Recommended, link to Untappd 4-star rating.

Badge Earned with this Beer:
Winter Wonderland (Level 10)

It’s cold outside – warm up with Winter beers.

Draught Diversions: Man Skirt Brewing

Draught Diversions is the catchall label for mini-rants, think-pieces, and posts that don’t just focus on one beer here at The Tap Takeover. We hope you don’t grow too weary of the alcohol alliterative names we use…

No pants, just great beer!

 

This week’s brewery focused post features Manskirt Brewing in Hackettstown, NJ, one of three fine breweries in the Northwestern town in New Jersey. This brewery was part of the 2017 Birthday Brewery Tour and the first one we visited in Hackettstown.  I’d heard/read good things about the brewery over the last couple of years and enjoyed the beers I had from them, so Man Skirt was fairly high on the list of breweries I wanted to visit.

Although Joe Fisher had the name “Manskirt” in 2008 when he was homebrewing, the doors opened in 2015 in what is an old bank (United Jersey and People’s Bank of New Jersey), which actually makes for a great gathering space. Joe launched a kickstarter to help open the brewery and in the two years since opening, they’ve built a nice reputation for tasty beer. Hackettstown has a pretty active Main Street and the former bank, which Manskirt calls home, is a prominent, hard-to-miss building along the strip. As a former bank, that would make sense (and cents to torture you all with a horrible pun).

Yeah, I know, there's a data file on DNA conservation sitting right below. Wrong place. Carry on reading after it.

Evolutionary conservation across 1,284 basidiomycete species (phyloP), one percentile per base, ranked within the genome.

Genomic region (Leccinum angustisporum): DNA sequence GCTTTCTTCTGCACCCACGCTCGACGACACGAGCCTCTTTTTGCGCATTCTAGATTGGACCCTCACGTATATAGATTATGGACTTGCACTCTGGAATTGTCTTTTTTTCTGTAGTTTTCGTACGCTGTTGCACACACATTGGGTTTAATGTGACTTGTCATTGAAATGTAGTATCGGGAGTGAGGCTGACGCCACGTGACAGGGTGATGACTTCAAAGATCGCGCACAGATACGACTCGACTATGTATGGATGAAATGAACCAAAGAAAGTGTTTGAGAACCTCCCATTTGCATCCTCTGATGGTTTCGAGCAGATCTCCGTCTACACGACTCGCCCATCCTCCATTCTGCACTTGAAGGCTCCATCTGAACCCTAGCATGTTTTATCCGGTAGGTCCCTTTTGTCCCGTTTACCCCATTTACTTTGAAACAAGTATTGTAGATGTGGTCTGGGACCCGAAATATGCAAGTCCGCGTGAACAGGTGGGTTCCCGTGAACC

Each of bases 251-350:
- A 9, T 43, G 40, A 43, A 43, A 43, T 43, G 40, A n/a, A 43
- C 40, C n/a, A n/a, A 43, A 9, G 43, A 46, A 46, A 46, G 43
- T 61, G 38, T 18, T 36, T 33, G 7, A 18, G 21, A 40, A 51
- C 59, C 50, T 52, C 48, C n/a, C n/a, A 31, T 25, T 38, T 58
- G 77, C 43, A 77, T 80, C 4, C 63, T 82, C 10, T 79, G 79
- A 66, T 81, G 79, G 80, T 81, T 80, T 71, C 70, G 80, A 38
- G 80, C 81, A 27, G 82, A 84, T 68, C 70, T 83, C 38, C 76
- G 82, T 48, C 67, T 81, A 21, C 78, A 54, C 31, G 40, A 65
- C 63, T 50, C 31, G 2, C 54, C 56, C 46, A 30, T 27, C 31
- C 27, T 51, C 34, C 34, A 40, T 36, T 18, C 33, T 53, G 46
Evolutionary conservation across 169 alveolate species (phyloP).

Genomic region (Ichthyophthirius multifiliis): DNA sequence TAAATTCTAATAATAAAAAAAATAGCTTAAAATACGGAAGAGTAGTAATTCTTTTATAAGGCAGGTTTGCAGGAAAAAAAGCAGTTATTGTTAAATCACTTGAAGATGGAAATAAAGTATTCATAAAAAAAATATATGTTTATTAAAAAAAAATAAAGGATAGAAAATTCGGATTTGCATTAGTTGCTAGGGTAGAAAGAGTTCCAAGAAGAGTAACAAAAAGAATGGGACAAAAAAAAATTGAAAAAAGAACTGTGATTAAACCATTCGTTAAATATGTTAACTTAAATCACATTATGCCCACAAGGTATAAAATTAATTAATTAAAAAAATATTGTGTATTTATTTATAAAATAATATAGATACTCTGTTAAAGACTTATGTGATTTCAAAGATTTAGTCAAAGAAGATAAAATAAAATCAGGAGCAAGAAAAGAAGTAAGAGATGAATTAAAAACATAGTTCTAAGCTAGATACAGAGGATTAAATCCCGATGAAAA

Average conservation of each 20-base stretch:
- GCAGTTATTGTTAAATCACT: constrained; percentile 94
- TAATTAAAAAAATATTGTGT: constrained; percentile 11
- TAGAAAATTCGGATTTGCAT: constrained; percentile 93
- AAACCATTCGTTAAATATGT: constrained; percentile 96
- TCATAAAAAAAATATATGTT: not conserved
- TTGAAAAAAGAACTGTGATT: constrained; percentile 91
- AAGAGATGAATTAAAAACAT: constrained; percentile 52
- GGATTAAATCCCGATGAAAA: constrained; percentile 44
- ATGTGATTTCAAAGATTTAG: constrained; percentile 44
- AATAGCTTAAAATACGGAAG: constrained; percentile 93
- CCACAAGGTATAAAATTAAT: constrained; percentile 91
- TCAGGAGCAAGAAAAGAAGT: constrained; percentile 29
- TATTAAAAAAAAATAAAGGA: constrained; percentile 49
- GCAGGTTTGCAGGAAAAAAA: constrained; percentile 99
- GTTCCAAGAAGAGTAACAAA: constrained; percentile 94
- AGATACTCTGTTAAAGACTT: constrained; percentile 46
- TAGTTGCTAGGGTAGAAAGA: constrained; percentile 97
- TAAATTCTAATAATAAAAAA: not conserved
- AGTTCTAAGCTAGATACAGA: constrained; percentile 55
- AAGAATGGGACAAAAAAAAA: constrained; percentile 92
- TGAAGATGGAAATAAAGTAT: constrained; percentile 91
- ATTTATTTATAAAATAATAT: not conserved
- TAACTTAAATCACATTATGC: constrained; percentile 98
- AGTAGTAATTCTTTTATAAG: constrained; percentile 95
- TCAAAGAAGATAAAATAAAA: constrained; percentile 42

But, converting an old bank to a production brewery took a significant amount of work. Joe kept the flavor of the bank since it is such an iconic building in Hackettstown having been in existence for nearly one-hundred years including the vault’s survival during a major fire in Downtown in the 1940s.

All that history is fine and dandy, but when it comes to a brewery, the most important element is the liquid. With a couple of core beers, including the fantastic Great Porter, Joe Fisher has something good going. I’d had that tasty porter prior to visiting the brewery (I think at Garden State Brewfest 2016), so I went for a few different beers in my flight. The first of those beers was another of Manskirt’s launch/flagship beers, Better than Pants, a tasty English Bitter. I haven’t had too many English Bitters so I can’t speak to how it represents the style, but I liked it very much and could think of far worse beers to have sitting in my refrigerator on a regular basis.

The bar top continues the “bank” theme with pennies under a glass top.

Rounding out the flight choices from the eight beers on tap was a tart Berliner Weisse dubbed Once, Twice, Weisse that hit the style notes well but could have maybe benefited from a fruit/sweet syrup addition. Since it was the beginning of November, their Oktoberfest was still on tap, which is nice representation of the classic German lager. Rounding out the flight was a very interesting and potent Saison, Cracked the Code. At 8.2% the ABV is a little higher than most Saisons. The addition of cracked peppercorns complement the yeast and other components quite nicely for a good early fall beer.